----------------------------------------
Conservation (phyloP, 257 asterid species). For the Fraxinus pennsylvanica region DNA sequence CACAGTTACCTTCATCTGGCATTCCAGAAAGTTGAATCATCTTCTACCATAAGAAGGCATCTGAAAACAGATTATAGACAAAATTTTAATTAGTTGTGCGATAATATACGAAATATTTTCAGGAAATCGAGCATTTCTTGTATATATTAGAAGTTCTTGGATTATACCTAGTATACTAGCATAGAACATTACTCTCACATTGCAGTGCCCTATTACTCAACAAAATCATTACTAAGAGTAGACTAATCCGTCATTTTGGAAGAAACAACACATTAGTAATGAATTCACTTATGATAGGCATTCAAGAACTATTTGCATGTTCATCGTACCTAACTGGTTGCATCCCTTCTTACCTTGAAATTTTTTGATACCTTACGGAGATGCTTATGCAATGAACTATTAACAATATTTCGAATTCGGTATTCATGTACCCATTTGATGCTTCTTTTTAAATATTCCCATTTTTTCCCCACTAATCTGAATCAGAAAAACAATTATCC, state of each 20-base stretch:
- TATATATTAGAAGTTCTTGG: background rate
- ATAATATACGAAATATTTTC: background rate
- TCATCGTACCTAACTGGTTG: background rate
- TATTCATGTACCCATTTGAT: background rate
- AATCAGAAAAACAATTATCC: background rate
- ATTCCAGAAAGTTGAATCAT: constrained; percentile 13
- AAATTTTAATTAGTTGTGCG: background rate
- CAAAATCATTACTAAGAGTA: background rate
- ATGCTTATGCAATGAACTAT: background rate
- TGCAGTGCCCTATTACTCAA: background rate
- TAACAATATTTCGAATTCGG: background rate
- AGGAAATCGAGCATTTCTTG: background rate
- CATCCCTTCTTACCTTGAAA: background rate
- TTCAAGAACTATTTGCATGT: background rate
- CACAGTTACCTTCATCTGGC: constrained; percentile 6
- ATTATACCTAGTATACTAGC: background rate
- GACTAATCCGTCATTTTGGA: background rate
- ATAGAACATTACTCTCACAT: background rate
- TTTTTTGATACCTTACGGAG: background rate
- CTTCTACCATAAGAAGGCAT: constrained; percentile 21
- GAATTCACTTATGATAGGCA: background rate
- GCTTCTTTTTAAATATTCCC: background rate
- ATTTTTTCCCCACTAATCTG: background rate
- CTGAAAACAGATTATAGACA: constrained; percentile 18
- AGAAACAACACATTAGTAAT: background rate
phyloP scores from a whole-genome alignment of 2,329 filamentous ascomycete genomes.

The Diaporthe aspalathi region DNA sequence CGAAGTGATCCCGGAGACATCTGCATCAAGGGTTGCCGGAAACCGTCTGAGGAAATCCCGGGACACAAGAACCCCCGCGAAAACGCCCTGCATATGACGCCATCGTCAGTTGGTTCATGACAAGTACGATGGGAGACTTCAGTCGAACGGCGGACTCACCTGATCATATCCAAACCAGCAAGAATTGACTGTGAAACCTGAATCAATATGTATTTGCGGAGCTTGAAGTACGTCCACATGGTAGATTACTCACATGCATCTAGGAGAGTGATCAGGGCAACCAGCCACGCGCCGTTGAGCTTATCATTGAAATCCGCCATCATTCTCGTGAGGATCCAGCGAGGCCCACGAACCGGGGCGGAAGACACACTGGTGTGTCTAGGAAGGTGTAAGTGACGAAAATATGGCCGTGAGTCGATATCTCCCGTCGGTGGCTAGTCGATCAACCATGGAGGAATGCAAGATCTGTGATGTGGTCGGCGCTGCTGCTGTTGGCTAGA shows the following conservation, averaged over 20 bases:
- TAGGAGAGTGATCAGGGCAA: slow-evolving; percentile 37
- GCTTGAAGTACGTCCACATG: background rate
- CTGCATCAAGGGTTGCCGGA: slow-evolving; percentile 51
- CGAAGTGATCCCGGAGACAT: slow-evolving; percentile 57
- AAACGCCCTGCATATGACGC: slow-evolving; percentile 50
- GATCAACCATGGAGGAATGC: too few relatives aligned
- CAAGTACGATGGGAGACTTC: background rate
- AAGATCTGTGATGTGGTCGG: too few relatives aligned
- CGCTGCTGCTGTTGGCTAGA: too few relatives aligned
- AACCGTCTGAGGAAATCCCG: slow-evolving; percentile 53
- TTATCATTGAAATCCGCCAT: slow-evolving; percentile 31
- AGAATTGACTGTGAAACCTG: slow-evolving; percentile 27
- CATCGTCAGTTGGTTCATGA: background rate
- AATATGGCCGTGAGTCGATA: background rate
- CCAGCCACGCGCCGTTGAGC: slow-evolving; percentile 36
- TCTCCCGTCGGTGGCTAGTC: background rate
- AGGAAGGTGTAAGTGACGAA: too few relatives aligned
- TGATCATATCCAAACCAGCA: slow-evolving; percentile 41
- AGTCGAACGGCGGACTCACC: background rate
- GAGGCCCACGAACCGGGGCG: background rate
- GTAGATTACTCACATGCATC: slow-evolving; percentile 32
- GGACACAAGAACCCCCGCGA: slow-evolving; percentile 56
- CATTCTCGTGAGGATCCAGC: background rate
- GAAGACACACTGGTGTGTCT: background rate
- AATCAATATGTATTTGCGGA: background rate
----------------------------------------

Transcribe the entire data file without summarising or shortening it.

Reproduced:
Conservation (phyloP, 257 asterid species). For the Fraxinus pennsylvanica region DNA sequence CACAGTTACCTTCATCTGGCATTCCAGAAAGTTGAATCATCTTCTACCATAAGAAGGCATCTGAAAACAGATTATAGACAAAATTTTAATTAGTTGTGCGATAATATACGAAATATTTTCAGGAAATCGAGCATTTCTTGTATATATTAGAAGTTCTTGGATTATACCTAGTATACTAGCATAGAACATTACTCTCACATTGCAGTGCCCTATTACTCAACAAAATCATTACTAAGAGTAGACTAATCCGTCATTTTGGAAGAAACAACACATTAGTAATGAATTCACTTATGATAGGCATTCAAGAACTATTTGCATGTTCATCGTACCTAACTGGTTGCATCCCTTCTTACCTTGAAATTTTTTGATACCTTACGGAGATGCTTATGCAATGAACTATTAACAATATTTCGAATTCGGTATTCATGTACCCATTTGATGCTTCTTTTTAAATATTCCCATTTTTTCCCCACTAATCTGAATCAGAAAAACAATTATCC, state of each 20-base stretch:
- TATATATTAGAAGTTCTTGG: background rate
- ATAATATACGAAATATTTTC: background rate
- TCATCGTACCTAACTGGTTG: background rate
- TATTCATGTACCCATTTGAT: background rate
- AATCAGAAAAACAATTATCC: background rate
- ATTCCAGAAAGTTGAATCAT: constrained; percentile 13
- AAATTTTAATTAGTTGTGCG: background rate
- CAAAATCATTACTAAGAGTA: background rate
- ATGCTTATGCAATGAACTAT: background rate
- TGCAGTGCCCTATTACTCAA: background rate
- TAACAATATTTCGAATTCGG: background rate
- AGGAAATCGAGCATTTCTTG: background rate
- CATCCCTTCTTACCTTGAAA: background rate
- TTCAAGAACTATTTGCATGT: background rate
- CACAGTTACCTTCATCTGGC: constrained; percentile 6
- ATTATACCTAGTATACTAGC: background rate
- GACTAATCCGTCATTTTGGA: background rate
- ATAGAACATTACTCTCACAT: background rate
- TTTTTTGATACCTTACGGAG: background rate
- CTTCTACCATAAGAAGGCAT: constrained; percentile 21
- GAATTCACTTATGATAGGCA: background rate
- GCTTCTTTTTAAATATTCCC: background rate
- ATTTTTTCCCCACTAATCTG: background rate
- CTGAAAACAGATTATAGACA: constrained; percentile 18
- AGAAACAACACATTAGTAAT: background rate
phyloP scores from a whole-genome alignment of 2,329 filamentous ascomycete genomes.

The Diaporthe aspalathi region DNA sequence CGAAGTGATCCCGGAGACATCTGCATCAAGGGTTGCCGGAAACCGTCTGAGGAAATCCCGGGACACAAGAACCCCCGCGAAAACGCCCTGCATATGACGCCATCGTCAGTTGGTTCATGACAAGTACGATGGGAGACTTCAGTCGAACGGCGGACTCACCTGATCATATCCAAACCAGCAAGAATTGACTGTGAAACCTGAATCAATATGTATTTGCGGAGCTTGAAGTACGTCCACATGGTAGATTACTCACATGCATCTAGGAGAGTGATCAGGGCAACCAGCCACGCGCCGTTGAGCTTATCATTGAAATCCGCCATCATTCTCGTGAGGATCCAGCGAGGCCCACGAACCGGGGCGGAAGACACACTGGTGTGTCTAGGAAGGTGTAAGTGACGAAAATATGGCCGTGAGTCGATATCTCCCGTCGGTGGCTAGTCGATCAACCATGGAGGAATGCAAGATCTGTGATGTGGTCGGCGCTGCTGCTGTTGGCTAGA shows the following conservation, averaged over 20 bases:
- TAGGAGAGTGATCAGGGCAA: slow-evolving; percentile 37
- GCTTGAAGTACGTCCACATG: background rate
- CTGCATCAAGGGTTGCCGGA: slow-evolving; percentile 51
- CGAAGTGATCCCGGAGACAT: slow-evolving; percentile 57
- AAACGCCCTGCATATGACGC: slow-evolving; percentile 50
- GATCAACCATGGAGGAATGC: too few relatives aligned
- CAAGTACGATGGGAGACTTC: background rate
- AAGATCTGTGATGTGGTCGG: too few relatives aligned
- CGCTGCTGCTGTTGGCTAGA: too few relatives aligned
- AACCGTCTGAGGAAATCCCG: slow-evolving; percentile 53
- TTATCATTGAAATCCGCCAT: slow-evolving; percentile 31
- AGAATTGACTGTGAAACCTG: slow-evolving; percentile 27
- CATCGTCAGTTGGTTCATGA: background rate
- AATATGGCCGTGAGTCGATA: background rate
- CCAGCCACGCGCCGTTGAGC: slow-evolving; percentile 36
- TCTCCCGTCGGTGGCTAGTC: background rate
- AGGAAGGTGTAAGTGACGAA: too few relatives aligned
- TGATCATATCCAAACCAGCA: slow-evolving; percentile 41
- AGTCGAACGGCGGACTCACC: background rate
- GAGGCCCACGAACCGGGGCG: background rate
- GTAGATTACTCACATGCATC: slow-evolving; percentile 32
- GGACACAAGAACCCCCGCGA: slow-evolving; percentile 56
- CATTCTCGTGAGGATCCAGC: background rate
- GAAGACACACTGGTGTGTCT: background rate
- AATCAATATGTATTTGCGGA: background rate